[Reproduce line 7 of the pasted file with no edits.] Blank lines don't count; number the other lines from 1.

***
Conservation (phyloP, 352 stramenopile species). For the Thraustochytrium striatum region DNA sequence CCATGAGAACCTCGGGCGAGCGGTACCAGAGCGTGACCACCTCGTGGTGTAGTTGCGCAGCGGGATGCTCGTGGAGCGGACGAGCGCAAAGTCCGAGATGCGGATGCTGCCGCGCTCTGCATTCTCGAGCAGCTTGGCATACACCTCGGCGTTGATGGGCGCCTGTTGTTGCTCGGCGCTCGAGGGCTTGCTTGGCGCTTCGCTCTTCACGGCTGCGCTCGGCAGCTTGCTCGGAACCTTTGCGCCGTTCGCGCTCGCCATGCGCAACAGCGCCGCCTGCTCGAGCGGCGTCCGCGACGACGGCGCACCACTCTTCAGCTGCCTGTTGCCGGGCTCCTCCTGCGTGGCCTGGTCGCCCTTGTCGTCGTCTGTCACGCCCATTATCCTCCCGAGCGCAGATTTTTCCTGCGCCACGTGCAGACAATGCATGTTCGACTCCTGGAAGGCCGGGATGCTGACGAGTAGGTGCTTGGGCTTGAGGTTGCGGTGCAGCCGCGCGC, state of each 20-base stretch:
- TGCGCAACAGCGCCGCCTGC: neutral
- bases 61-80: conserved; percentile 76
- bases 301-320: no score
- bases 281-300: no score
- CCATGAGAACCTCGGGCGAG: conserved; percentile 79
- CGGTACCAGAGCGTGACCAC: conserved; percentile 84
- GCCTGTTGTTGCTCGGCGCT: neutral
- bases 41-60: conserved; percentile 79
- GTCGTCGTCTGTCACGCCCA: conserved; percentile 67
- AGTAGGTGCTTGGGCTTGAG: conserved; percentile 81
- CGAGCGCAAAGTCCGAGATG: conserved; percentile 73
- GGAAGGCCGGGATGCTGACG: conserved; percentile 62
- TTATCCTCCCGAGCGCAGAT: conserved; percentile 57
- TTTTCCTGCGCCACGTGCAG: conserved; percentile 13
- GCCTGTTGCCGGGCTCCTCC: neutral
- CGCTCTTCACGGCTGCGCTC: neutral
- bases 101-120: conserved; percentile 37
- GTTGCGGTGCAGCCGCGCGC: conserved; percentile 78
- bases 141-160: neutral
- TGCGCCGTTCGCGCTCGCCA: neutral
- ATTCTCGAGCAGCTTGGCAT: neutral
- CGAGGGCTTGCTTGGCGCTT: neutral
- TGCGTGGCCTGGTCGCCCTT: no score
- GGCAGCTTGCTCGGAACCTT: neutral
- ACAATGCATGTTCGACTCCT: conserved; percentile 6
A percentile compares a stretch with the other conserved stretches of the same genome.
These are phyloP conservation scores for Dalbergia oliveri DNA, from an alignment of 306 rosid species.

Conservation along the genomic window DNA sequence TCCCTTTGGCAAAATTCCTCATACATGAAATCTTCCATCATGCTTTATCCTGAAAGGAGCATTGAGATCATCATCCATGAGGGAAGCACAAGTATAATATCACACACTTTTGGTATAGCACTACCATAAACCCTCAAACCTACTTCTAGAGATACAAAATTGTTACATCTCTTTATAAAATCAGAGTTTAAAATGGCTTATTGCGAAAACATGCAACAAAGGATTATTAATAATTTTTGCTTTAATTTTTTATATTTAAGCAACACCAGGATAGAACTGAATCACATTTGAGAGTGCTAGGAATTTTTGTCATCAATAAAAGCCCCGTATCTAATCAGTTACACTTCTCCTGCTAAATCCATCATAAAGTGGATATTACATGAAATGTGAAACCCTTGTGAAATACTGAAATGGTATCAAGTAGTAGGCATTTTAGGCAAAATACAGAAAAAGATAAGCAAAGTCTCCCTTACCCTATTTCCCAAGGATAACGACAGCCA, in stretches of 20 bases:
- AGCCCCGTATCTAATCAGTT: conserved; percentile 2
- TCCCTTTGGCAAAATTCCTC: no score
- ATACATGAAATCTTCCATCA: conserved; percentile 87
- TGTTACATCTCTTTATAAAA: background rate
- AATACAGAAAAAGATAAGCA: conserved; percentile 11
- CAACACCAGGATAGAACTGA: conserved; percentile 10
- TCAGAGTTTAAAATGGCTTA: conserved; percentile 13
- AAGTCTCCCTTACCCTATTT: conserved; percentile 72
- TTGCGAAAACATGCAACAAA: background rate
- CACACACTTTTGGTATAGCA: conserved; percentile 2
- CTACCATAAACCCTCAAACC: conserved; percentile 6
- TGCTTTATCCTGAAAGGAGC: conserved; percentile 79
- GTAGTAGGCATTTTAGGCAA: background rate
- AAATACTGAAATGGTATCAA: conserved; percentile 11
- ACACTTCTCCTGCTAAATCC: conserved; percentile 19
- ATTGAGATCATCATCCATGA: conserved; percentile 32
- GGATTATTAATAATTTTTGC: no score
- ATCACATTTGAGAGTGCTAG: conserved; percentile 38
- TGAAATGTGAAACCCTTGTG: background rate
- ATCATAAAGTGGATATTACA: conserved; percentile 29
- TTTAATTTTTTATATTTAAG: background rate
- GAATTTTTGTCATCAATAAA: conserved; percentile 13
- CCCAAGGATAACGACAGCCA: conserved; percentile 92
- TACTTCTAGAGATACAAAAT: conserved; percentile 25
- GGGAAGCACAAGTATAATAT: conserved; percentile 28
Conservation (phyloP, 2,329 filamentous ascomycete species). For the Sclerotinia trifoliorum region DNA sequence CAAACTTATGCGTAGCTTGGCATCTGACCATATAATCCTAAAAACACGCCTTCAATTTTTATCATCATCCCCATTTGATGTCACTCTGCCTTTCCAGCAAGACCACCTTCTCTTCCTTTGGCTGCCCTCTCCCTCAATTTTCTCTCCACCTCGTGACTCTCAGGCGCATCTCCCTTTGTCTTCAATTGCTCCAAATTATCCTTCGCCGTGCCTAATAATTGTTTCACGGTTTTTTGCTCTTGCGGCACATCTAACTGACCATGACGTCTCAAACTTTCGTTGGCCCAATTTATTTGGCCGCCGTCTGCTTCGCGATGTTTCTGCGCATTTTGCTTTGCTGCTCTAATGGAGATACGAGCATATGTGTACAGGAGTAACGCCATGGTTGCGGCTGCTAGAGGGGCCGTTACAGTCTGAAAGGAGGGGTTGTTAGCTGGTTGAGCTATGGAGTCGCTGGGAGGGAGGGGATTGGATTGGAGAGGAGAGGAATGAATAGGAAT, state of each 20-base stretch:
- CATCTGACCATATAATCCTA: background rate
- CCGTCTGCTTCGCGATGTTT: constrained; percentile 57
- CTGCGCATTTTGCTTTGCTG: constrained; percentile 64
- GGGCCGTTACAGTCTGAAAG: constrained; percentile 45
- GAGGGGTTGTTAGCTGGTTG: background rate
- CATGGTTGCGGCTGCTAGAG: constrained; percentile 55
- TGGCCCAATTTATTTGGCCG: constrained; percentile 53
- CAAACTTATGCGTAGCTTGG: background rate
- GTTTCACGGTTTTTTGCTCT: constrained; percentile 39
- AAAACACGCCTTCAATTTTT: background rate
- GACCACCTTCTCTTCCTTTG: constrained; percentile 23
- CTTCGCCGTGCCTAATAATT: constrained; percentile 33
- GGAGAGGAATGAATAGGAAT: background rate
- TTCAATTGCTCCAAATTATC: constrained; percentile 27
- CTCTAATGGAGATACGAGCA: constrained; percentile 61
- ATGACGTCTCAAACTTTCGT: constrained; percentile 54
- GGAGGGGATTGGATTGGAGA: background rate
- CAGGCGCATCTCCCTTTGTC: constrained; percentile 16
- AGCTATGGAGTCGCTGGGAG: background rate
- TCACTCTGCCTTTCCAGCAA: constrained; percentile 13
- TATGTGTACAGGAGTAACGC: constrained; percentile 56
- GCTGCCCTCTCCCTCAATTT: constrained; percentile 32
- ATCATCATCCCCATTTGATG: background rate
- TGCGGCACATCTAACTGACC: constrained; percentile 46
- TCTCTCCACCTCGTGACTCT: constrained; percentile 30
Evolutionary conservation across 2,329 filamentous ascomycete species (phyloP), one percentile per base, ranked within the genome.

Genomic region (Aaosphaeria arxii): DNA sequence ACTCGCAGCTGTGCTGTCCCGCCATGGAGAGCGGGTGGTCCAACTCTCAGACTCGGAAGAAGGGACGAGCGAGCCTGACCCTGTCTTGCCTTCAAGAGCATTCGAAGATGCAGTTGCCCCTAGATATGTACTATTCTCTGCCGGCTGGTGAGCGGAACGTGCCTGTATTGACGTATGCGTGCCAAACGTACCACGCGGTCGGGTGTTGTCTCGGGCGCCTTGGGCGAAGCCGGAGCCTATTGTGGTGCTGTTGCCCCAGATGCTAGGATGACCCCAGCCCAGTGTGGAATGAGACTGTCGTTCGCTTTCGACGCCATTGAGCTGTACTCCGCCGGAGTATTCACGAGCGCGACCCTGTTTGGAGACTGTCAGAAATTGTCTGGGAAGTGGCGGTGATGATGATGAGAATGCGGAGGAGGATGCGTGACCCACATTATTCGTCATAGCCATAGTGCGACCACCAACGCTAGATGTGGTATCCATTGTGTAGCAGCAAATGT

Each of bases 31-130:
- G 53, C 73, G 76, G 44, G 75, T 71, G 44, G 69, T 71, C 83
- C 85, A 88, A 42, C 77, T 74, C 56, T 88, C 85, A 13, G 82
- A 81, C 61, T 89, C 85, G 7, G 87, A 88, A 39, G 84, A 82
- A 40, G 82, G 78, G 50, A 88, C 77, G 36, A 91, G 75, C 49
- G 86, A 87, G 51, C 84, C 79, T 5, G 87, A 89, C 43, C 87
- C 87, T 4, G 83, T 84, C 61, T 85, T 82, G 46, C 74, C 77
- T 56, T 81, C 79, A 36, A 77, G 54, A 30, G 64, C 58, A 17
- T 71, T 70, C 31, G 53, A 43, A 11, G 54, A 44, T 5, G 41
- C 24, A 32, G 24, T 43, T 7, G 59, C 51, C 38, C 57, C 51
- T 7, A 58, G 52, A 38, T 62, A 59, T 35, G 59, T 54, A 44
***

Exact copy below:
- CGGTACCAGAGCGTGACCAC: conserved; percentile 84